Flower

Beatrix Potter & William Morris

24th May 2016

“Once upon a time there were four little Rabbits, and their names were–Flopsy, Mopsy, Cottontail, and Peter. ” – Beatrix Potter

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Growing up, generations of children have read these words and imagined four little rabbits and their adventures as well as characters such as Jemima Puddle- Duck. Now, 150 years after her birth, Beatrix is a character we all want to know better- imagining her sitting in her cottage, with views of the lake district, writing stories that would stand the test of time- today, all this time after her stories were written, one of her books is still sold ever 15 seconds.

A few months ago, we were lucky enough to go visit the home she loved so much- Hill Top. Growing up in London, Beatrix felt more at home on family holidays in the northern countryside, and eventually bought Hill Top with royalties she’d earned from The Tale of Peter Rabbit. It was in this house she wrote 13 of her 23 books, and where many of her famous scenes are set- so walking round the house you can really imagine Flopsy, Mopsy, Cottontail and Peter scampering about on their little adventures!

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Growing up in what was usual of a middle class Victorian upbringing, she was mainly encased in her third floor nursery, and had little outside contact as her mother discouraged friendships with other children, claiming Beatrix and her brother Bertram would ‘catch germs.’ This allowed her imagination to grow, and her skills with art and observing nature flourished which later would help her to bring her characters to life.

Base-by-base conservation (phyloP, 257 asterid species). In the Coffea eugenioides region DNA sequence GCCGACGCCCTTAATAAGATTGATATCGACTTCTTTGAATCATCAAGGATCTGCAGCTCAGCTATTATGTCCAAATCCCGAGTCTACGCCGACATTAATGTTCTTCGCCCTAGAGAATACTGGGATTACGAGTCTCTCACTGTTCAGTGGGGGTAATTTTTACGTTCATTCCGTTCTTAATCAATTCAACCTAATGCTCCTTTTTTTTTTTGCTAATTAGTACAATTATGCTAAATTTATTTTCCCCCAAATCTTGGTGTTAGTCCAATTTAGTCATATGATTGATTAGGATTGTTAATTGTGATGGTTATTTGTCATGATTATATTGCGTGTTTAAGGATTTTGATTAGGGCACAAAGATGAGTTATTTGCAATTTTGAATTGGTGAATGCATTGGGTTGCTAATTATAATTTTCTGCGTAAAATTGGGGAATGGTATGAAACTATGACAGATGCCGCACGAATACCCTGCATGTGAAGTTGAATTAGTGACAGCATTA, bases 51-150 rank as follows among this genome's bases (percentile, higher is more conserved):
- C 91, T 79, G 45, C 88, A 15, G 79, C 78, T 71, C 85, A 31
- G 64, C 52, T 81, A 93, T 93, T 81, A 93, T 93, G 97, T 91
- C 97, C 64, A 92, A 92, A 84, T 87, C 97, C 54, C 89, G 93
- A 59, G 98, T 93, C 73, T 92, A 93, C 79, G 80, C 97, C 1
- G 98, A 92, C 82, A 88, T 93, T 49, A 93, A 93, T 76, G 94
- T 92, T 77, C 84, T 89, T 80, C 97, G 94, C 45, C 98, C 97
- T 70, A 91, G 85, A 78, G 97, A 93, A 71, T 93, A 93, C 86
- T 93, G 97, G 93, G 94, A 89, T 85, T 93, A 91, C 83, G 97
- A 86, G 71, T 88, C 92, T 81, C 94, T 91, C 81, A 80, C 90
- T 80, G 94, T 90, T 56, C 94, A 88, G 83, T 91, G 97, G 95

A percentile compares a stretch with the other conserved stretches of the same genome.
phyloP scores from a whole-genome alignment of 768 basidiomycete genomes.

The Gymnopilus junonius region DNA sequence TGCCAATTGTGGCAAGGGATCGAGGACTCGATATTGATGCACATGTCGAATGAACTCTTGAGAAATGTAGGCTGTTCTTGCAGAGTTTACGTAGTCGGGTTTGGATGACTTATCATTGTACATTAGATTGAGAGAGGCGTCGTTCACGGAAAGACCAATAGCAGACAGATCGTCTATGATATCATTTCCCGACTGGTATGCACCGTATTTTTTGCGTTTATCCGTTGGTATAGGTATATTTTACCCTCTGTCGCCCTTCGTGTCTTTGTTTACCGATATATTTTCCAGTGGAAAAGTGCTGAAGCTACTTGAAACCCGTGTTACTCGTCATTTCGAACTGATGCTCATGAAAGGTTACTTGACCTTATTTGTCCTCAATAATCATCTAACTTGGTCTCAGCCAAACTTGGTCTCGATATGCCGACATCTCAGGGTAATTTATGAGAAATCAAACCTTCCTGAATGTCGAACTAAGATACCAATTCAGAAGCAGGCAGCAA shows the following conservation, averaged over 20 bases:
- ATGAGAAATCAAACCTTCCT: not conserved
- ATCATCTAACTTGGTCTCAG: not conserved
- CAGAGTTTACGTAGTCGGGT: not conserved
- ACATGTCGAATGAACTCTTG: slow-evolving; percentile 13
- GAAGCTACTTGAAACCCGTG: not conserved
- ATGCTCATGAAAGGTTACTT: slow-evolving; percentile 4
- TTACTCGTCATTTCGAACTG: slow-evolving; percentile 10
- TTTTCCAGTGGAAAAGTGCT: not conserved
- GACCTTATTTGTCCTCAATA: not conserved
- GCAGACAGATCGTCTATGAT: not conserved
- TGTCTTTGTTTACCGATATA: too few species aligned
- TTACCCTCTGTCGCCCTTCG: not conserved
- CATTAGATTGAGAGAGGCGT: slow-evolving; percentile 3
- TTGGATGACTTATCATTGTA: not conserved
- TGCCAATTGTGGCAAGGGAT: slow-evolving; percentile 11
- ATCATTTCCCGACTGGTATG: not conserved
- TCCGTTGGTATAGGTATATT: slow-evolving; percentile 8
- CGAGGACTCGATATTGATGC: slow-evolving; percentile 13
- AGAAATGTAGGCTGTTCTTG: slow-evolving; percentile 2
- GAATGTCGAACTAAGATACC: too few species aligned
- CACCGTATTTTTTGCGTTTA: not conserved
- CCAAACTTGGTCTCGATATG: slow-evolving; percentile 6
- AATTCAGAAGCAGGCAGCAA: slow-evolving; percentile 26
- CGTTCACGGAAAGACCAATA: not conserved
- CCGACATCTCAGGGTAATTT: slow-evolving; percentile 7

Despite living a rural life full of farming with her house being described as ‘practical,’ there is a beauty about the house, every antique, piece of furniture and trinket meant something to her, the wallpaper upstairs in the bedroom is adorned with the beautiful Daisy design by William Morris- showing she truly did enjoy the finer things in life; in moderation.

We wonder if she ever met Morris himself- her father Rupert was very close to John Everett Millais, one of the Pre-Raphaelite Brotherhood members, of whom Morris had close contact. If any of our readers know more on this, please do let us know!

If you haven’t visited the National Trust property of Beatrix Potter, and your imagination is itching to run wild- it’s well worth a visit; say hello to Peter and the gang for us!

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